Google Ends "First Click Free" Program

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The search engine giant on Monday said it would end a decade-old policy that requires publishers to provide some free stories to Google users.

Google has ended its controversial First-Click-Free policy that allowed readers to access some news content hidden behind a paywall.

He also revealed that alongside dropping the "first click free" policy, Google would be introducing a new suite of products and services to help publishers find new audiences and drive subscriptions while also simplifying the purchase process as well.

This article is being republished as part of our daily reproduction of WSJ.com articles that also appeared in the US print edition of The Wall Street Journal (October 2, 2017).

In 2009, Google updated the first click free policy so publishers could set a limit of five free articles per day.

Instead of forcing subscription-based publishers to provide three free articles before users reach a pay wall, the USA company will offer a more flexible sampling model whereby the providers will decide how many articles, if any, it offers on a free view basis.

Google is clearly still keen to have some free articles available via search.

"That resistance is understandable on one level, but it also demonstrates the industry's short memory", he told the E-Commerce Times. From the publishers' perspective, many readers became too comfortable with the belief that online content always should be free. The news of the impending change in Google's much-criticized rule was first revealed by News Corp's chief executive Robert Thomson. According to the Media Statistics of 2017, the United State's digital ad revenue in 2017 had a major stake of around 47% held by Google.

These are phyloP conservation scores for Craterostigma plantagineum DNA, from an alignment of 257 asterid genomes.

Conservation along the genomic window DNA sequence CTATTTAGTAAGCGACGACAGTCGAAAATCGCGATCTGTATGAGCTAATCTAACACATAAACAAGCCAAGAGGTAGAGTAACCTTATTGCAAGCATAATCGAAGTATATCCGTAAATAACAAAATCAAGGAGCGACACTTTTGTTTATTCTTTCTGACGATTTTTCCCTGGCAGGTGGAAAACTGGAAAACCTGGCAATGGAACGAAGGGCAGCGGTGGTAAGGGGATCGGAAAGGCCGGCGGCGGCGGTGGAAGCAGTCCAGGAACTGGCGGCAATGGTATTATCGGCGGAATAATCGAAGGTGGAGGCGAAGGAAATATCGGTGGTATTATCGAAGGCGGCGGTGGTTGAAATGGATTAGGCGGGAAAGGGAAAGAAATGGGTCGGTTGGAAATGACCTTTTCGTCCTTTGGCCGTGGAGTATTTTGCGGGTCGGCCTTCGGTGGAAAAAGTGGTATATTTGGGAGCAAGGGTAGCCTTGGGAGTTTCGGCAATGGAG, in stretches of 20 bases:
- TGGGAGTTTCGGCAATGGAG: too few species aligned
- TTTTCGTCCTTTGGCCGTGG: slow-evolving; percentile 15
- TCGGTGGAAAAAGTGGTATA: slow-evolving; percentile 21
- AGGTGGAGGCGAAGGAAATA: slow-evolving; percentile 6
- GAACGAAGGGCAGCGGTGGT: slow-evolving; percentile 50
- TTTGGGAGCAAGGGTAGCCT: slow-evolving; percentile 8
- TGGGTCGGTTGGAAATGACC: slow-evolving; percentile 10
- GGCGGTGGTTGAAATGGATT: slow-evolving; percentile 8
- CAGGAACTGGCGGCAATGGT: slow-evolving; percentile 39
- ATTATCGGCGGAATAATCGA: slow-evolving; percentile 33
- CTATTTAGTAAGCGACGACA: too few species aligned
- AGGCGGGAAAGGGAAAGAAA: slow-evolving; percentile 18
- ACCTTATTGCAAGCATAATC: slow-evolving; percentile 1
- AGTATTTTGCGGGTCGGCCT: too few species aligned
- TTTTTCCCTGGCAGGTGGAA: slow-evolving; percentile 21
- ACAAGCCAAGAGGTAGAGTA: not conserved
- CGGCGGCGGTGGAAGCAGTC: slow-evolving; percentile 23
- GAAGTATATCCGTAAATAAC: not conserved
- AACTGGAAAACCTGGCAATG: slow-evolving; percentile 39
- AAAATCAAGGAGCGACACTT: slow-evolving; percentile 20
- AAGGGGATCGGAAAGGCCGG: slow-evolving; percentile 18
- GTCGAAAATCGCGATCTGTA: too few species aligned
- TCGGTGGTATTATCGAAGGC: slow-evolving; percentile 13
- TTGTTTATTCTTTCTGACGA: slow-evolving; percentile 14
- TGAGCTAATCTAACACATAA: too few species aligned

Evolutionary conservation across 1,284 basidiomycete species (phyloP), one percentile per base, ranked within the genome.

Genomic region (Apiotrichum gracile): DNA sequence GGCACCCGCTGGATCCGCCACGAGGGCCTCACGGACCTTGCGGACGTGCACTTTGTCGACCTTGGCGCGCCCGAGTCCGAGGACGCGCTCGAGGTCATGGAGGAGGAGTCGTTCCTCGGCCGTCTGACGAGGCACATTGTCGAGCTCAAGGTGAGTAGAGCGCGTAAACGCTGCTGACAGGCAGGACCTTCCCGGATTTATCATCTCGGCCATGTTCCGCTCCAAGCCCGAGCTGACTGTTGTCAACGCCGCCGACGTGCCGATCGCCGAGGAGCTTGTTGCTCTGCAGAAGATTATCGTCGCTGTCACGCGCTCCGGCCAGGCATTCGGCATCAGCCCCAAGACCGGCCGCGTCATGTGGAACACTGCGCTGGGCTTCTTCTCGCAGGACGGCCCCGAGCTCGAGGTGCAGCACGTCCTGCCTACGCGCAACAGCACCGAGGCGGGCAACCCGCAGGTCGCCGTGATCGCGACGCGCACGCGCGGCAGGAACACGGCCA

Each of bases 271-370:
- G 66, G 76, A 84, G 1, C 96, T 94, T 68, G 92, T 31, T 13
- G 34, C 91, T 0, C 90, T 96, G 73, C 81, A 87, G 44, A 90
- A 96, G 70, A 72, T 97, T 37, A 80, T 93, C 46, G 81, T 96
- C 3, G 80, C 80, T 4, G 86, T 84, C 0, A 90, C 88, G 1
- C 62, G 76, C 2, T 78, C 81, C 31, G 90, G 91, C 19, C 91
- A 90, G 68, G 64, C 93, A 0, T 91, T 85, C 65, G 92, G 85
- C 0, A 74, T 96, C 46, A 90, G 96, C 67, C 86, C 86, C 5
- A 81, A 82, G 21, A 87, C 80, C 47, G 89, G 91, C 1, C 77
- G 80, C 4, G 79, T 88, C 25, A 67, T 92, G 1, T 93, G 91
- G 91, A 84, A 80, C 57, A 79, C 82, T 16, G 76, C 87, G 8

As part of this new strategy, Google also wants to make it easier for users to subscribe to online publications.

The metering will go by month, rather than the previous three articles daily model that was in force, allowing more time for publishers to experiment and target those more likely to subscribe.

Gingras recommended that publishers use the new feature to offer 10 free articles a month to users without a subscription.

Google is now banking on its relaxed policies and developing subscription tools to prevent major media houses and publications from holding back adequate content.

The relationship between Google and many publishers has often been characterised by conflicts in past.

Google and Facebook are expected to hoover up the majority of digital advertising spend in the United Kingdom for the first time this year as print advertising declines. It will reportedly not demote any news agency in results if they have little or no free content.

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